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The Last Drive-In | The Walkin Dead special

The Last Drive-In | The Walkin Dead special 1
Joe Bob gets the artistic treatment, while Darcy got the Walkin Dead treatment in the special. (Art by T.J. Denton — @TDenton_1138 on Twitter)

Like that sappy power ballad from three, going on four, decades ago says, we won’t know what we got till it’s gone.

Because a bit more than 11 years ago, the Walking Dead TV show lurched on the scene, making the horror of cannibalistic reanimated corpses eating folks in Georgia as mainstream as it’d ever been, giving AMC a hit franchise that’s spawned spin-offs, webisodes, action figures, foam baseball bats covered in faux barbed wire and barbecue aprons, to name five.

As Joe Bob said to Greg Nicotero, who’s had a hand in making 10,000 zombies on TV and in flicks, “I’ve heard of franchises, but you guys are ridiculous.”

Of course, it took a comic book to get things going about eight years before the show started. In 2003, Robert Kirkman’s comic book debuted (I remember buying it new at a shop in Raleigh, N.C., and, like an idiot, didn’t buy both copies they had left) and helped establish the momentum that the Zack Snyder Dawn of the Dead remake and the fourth Romero flick — Land of the Dead — carried forth while the dead walked season after season on a basic cable channel with gore that approached even the vaunted Day of the Dead.

These days the original show is admittedly much longer in its flesh-munching teeth and headed for a “final” episode with its 11th season, but, along with Joe Bob and Darcy and with the help of zombification gurus Greg Nicotero and Carey Jones, we got a reminder of what sort of undead history was actually made on Halloween night, 2010.

And, speaking of history, in an all-time lengthy rant lasting more than 22 minutes, (you KNOW it’s gonna get serious when the easel and pointer come out) how about Joe Bob’s globetrotting history of the movie zombie from its voodoo origins over in Angola, with stops in late 1600s Martinique, to the chronicling of Lafcadio Hearn, followed by a stop off in Haiti where William Seabrook got the lowdown on voodoo zombification practices for his influential book The Magic Island that begat Bela Lugosi’s White Zombie, an 11-day quickie that made 11 times its budget.

Between Bela and our next stop in Pittsburgh to talk about the George Romero classic that in 1982 was deemed the Greatest Drive-In Flick of All-Time by Joe Bob’s readership in the Dallas Slimes Herald, Darcy cruelly deprived us of Joe Bob’s complete history of the dueling Zombie cocktails as crafted by Don the Beachcomber and Trader Vic’s. That didn’t stop JBB from enlightening his Twitter followers.

<blockquote class="twitter-tweet"><p lang="en" dir="ltr">Three kinds of rum--Puerto Rico golden, Jamaica golden, Demerara--mixed with falernum, lime juice, grapefruit juice, cinnamon syrup, Angostura bitters, Pernod, Grenadine, poured over crushed ice. You need one, Darcy, as a chill pill. <a href=""></a></p>&mdash; Joe Bob Briggs (@therealjoebob) <a href="">October 30, 2021</a></blockquote> <script async src="" charset="utf-8"></script>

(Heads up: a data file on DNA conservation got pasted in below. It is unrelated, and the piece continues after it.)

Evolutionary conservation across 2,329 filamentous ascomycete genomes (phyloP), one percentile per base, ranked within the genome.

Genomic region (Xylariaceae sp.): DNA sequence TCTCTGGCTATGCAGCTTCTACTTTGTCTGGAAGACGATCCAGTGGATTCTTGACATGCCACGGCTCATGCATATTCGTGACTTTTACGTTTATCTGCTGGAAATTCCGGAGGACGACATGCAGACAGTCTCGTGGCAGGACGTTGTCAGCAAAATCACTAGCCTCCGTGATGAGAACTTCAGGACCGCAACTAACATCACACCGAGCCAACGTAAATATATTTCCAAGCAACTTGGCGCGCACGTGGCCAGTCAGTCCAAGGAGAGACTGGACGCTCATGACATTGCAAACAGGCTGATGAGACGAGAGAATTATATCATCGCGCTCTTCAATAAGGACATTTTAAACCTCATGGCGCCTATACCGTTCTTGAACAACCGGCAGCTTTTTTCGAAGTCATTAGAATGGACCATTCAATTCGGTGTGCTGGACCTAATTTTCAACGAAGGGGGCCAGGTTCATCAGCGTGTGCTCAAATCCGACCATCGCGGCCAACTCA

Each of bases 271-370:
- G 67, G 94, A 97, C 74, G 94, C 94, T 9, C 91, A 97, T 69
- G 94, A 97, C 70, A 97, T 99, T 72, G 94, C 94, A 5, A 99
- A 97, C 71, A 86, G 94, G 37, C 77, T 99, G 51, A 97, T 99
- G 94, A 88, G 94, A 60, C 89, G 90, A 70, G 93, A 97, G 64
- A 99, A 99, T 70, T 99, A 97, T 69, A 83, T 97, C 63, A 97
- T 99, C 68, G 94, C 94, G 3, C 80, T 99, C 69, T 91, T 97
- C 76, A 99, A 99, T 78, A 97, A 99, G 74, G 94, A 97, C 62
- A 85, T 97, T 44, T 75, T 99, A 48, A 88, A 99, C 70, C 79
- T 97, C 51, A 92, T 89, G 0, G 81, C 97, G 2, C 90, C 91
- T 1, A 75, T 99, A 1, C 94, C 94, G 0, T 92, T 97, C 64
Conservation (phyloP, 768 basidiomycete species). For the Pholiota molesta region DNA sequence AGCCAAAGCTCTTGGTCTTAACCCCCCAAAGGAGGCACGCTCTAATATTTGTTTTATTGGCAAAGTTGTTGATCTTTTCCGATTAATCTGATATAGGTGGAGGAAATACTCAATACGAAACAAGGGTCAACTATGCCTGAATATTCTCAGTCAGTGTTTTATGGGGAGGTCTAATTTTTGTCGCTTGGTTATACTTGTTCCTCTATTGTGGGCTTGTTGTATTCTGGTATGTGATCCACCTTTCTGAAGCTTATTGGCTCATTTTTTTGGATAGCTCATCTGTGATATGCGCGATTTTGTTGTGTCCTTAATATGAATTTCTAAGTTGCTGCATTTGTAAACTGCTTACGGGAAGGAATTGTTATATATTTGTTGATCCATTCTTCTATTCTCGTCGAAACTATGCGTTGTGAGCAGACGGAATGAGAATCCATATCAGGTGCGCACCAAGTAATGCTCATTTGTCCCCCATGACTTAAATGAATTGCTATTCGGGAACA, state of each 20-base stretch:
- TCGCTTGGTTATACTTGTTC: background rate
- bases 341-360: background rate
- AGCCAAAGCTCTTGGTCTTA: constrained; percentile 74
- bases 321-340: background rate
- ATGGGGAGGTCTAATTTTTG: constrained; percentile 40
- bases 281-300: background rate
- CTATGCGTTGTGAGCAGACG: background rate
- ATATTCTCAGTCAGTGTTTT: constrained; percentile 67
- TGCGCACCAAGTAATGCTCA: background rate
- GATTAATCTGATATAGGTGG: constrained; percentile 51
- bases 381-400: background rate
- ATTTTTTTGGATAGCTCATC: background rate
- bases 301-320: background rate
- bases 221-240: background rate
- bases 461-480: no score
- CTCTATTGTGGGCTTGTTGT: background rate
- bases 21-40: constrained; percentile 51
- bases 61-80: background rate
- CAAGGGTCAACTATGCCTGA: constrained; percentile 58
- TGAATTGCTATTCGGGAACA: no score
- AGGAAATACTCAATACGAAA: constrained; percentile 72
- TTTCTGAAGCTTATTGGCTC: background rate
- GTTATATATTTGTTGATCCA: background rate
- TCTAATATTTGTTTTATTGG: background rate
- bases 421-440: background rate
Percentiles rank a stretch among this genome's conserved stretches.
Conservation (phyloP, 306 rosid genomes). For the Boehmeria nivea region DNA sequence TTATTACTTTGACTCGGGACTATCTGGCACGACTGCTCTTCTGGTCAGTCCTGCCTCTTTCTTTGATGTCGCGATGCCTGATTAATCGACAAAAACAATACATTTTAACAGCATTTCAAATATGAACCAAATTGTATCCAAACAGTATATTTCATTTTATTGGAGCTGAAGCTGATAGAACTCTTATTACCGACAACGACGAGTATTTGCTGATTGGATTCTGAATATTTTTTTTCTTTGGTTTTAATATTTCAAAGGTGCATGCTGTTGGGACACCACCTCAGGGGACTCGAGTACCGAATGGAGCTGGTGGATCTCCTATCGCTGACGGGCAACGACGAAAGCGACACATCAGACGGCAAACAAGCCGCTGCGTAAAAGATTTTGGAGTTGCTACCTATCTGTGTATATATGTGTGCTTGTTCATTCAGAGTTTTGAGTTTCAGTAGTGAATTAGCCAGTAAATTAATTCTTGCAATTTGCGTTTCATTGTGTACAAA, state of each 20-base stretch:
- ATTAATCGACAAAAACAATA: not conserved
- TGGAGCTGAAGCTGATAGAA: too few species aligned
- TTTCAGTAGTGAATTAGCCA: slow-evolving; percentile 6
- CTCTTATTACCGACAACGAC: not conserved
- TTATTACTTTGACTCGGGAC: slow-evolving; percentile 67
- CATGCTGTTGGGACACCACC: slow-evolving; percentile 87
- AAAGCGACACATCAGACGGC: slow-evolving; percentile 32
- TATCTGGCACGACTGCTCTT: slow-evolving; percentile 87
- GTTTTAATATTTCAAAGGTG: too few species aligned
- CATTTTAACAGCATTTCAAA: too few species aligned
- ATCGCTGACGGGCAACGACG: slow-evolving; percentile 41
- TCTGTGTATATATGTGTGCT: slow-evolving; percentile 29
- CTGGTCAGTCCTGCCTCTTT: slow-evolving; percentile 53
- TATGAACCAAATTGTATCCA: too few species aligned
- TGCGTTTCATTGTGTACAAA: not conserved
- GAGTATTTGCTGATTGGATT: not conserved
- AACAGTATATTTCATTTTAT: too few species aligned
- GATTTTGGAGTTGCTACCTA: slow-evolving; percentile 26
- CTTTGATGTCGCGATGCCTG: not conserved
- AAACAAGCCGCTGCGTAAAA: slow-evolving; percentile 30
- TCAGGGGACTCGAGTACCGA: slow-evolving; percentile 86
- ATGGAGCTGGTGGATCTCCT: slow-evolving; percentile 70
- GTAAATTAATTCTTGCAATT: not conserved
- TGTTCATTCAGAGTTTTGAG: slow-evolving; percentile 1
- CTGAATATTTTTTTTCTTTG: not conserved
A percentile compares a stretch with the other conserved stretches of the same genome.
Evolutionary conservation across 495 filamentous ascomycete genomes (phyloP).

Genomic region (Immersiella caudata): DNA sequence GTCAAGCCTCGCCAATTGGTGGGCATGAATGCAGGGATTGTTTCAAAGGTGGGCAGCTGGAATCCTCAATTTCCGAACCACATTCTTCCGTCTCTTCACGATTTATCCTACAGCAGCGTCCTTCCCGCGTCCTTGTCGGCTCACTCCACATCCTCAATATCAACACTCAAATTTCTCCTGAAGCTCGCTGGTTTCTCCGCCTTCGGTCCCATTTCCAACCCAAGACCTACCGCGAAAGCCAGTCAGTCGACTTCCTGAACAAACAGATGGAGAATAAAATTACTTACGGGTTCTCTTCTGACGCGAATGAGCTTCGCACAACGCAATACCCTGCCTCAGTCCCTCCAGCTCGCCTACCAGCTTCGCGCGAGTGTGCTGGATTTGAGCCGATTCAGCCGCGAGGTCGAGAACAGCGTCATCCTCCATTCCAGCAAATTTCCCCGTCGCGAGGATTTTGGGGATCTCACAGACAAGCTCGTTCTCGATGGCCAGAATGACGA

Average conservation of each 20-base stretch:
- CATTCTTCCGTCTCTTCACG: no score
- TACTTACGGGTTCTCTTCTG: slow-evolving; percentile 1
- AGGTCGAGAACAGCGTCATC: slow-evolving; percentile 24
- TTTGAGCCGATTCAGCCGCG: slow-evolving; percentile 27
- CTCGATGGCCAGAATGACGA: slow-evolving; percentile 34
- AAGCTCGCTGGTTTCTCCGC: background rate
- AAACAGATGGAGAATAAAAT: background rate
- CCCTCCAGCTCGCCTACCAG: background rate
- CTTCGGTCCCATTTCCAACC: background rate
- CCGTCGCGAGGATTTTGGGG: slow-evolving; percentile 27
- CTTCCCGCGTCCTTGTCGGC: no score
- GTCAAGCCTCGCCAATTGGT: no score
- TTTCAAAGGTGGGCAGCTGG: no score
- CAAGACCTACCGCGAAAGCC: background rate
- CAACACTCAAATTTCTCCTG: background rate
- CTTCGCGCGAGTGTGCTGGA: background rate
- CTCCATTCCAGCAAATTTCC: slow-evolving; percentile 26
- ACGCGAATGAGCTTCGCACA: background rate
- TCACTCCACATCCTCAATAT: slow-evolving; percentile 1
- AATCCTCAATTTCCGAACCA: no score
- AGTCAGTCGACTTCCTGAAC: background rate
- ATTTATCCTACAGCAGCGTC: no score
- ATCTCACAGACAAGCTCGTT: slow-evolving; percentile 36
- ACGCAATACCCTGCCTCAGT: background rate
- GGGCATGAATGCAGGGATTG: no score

Back to Romero’s rules, without which, the approximately 1,000 Night of the Living Dead knockoffs (75% of them made in Italy) would not have been possible.

Rule Uno: The zombies are dead bodies come back to life.

Rule Two-o: The zombies need living human flesh to survive.

Rule Three-o: The zombies are aggressive and violent.

Rule Four-o: Nobody knows why the zombie apocalypse happened or how many there are.

George A.’s first three zombie flicks, paired with Tom Savini’s gruesome gags, set the red-meat standard that all the imitators tried to emulate. There was one notable foray back into the “captured soul” voodoo side of things (Wes Craven’s Serpent and the Rainbow) and JBB took special note to mention that in one revolutionary scene, a dude’s scrotum gets nailed to a chair in case you’re into that kind of thing.

But it all came to a pus-drippin, one eyeball-danglin-out-of-its-socket head down south in Senoia, Ga., aka Walking-Deadville, the rules of which are as follows:

1. Doing the right thing’ll endanger your life.

2. Making a sacrifice is almost never rewarded.

3. God is pretty much absent, so are you going to live a good life that ends up being short or a long life where you’re grumpy, negative,  and, like old-time ex-professional bowler Chubb Frick, don’t give a flip.

Between bites of Zombie-Q, Nicotero and Jones had a bunch of advice for folks who want to see their undead dreams come true, giving pointers on what to study (biology), how blood spatter can tell its own story, looking at the evolution of the Romero-style zombie and giving pointers about Lesson Uno in Zombie School — look like a 2 a.m. drunk staggering out of the barn.

And you know they’re experts cause they get a typical episode of the effects-intense show done in NINE DAYS, and in the pilot accomplished the challenging task of making up 200 actors for the zombies-swarming-the-tank-in-downtown-Atlanta scene.

Nicotero is himself an effects legend, responsible for a memorable eyeball expulsion in Casino and two other cringe-inducing (at least for JBB) moments in film history — James Caan’s “hobbling” in Misery and the ear-chopping scene in Reservoir Dogs. He and JBB his own self artfully got the requisite number of Creepshow promos before going back to the show, ensuring that the Shudder and AMC High Sheriffs would let em live to see another day.

And Jones, well, his work got Darcy to go full method and cannibal like Seabrook. A fitting conclusion to a Halloween special to remember.

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